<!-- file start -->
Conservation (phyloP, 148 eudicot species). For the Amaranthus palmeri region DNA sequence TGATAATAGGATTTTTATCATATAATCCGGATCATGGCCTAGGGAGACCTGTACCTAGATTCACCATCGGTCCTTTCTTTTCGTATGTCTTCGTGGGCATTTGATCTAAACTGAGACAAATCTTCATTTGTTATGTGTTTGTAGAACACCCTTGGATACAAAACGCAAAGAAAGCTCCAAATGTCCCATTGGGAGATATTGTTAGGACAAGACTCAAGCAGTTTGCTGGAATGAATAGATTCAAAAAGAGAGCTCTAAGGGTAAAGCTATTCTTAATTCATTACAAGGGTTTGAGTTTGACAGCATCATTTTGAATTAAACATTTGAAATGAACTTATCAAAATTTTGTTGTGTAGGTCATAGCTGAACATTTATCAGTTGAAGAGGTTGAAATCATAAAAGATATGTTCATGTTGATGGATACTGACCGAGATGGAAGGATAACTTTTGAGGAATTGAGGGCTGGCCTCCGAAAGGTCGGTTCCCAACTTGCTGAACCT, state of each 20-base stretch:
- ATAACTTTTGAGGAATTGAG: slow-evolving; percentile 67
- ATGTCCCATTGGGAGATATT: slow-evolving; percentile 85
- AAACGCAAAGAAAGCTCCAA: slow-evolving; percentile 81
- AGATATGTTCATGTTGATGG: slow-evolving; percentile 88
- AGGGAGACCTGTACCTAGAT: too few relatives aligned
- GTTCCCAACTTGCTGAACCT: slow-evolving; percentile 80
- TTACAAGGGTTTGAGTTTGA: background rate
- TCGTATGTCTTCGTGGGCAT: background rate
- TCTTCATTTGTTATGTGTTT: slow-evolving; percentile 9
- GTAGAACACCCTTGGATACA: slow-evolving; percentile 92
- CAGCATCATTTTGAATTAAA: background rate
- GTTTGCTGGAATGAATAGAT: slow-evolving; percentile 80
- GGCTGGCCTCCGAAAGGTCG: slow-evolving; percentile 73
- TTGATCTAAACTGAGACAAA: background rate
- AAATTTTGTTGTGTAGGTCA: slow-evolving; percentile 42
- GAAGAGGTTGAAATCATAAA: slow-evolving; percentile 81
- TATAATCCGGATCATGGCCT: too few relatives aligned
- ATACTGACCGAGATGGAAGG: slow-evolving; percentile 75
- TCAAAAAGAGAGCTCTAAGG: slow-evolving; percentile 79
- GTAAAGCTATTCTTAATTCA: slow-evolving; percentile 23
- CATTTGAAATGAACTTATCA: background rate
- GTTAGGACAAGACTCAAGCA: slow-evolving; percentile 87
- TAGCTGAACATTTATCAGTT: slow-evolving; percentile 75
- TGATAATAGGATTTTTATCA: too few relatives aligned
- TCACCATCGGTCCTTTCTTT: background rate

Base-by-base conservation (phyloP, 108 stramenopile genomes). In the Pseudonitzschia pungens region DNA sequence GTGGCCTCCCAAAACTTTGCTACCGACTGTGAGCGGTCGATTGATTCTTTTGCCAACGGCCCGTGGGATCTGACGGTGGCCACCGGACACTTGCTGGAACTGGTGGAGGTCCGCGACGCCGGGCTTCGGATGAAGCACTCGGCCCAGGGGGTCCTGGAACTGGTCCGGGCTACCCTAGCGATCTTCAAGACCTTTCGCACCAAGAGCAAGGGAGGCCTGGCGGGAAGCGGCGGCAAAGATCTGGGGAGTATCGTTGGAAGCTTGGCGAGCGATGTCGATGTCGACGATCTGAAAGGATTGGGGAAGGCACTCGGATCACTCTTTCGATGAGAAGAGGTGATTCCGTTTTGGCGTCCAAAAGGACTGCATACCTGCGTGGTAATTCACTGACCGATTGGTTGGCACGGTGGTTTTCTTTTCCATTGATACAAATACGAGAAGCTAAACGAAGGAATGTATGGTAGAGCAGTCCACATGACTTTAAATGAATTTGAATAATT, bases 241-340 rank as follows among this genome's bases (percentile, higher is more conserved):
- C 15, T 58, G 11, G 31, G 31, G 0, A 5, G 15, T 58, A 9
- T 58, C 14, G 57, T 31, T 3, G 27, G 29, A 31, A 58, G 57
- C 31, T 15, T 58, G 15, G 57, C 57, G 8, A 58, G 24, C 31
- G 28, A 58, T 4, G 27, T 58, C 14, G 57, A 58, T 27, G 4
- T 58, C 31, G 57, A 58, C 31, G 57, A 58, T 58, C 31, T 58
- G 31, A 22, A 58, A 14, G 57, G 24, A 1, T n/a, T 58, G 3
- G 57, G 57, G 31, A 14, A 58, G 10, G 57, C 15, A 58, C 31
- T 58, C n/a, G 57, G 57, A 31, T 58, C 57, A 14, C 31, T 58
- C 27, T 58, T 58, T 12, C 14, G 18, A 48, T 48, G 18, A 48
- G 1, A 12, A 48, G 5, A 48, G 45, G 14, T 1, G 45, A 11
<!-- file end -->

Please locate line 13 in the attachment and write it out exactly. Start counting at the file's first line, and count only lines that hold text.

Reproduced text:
- GTTTGCTGGAATGAATAGAT: slow-evolving; percentile 80